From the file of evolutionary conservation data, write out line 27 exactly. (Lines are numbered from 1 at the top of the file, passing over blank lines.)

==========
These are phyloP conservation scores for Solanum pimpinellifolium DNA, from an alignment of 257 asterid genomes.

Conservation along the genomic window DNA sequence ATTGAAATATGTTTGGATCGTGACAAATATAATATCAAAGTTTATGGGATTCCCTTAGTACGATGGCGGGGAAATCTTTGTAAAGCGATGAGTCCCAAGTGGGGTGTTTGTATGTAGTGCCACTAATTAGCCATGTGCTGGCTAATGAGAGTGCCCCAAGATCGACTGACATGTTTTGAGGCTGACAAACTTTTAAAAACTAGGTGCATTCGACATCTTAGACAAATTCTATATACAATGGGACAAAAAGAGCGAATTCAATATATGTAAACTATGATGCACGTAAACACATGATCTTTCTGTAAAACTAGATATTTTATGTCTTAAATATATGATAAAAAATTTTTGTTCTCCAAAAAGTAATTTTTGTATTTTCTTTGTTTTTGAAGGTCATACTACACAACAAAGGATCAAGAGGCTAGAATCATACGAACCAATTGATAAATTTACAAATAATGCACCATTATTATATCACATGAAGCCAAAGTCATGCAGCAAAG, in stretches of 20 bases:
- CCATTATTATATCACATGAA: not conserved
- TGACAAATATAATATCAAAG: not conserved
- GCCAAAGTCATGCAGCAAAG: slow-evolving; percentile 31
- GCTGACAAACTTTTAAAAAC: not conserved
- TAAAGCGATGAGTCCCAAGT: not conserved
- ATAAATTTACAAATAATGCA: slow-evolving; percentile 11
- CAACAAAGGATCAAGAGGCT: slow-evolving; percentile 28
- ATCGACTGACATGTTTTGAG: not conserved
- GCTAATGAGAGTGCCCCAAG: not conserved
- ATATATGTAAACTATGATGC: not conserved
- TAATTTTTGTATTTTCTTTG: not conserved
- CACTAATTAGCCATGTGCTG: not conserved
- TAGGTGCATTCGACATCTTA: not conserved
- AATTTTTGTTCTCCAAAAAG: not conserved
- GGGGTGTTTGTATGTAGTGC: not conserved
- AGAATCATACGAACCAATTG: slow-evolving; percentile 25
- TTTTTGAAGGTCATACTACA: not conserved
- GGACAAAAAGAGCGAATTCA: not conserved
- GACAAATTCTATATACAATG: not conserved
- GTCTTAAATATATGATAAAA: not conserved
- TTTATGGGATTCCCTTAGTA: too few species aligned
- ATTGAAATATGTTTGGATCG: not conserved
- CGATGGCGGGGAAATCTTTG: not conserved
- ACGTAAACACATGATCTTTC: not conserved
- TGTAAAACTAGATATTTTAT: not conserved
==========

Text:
- TGTAAAACTAGATATTTTAT: not conserved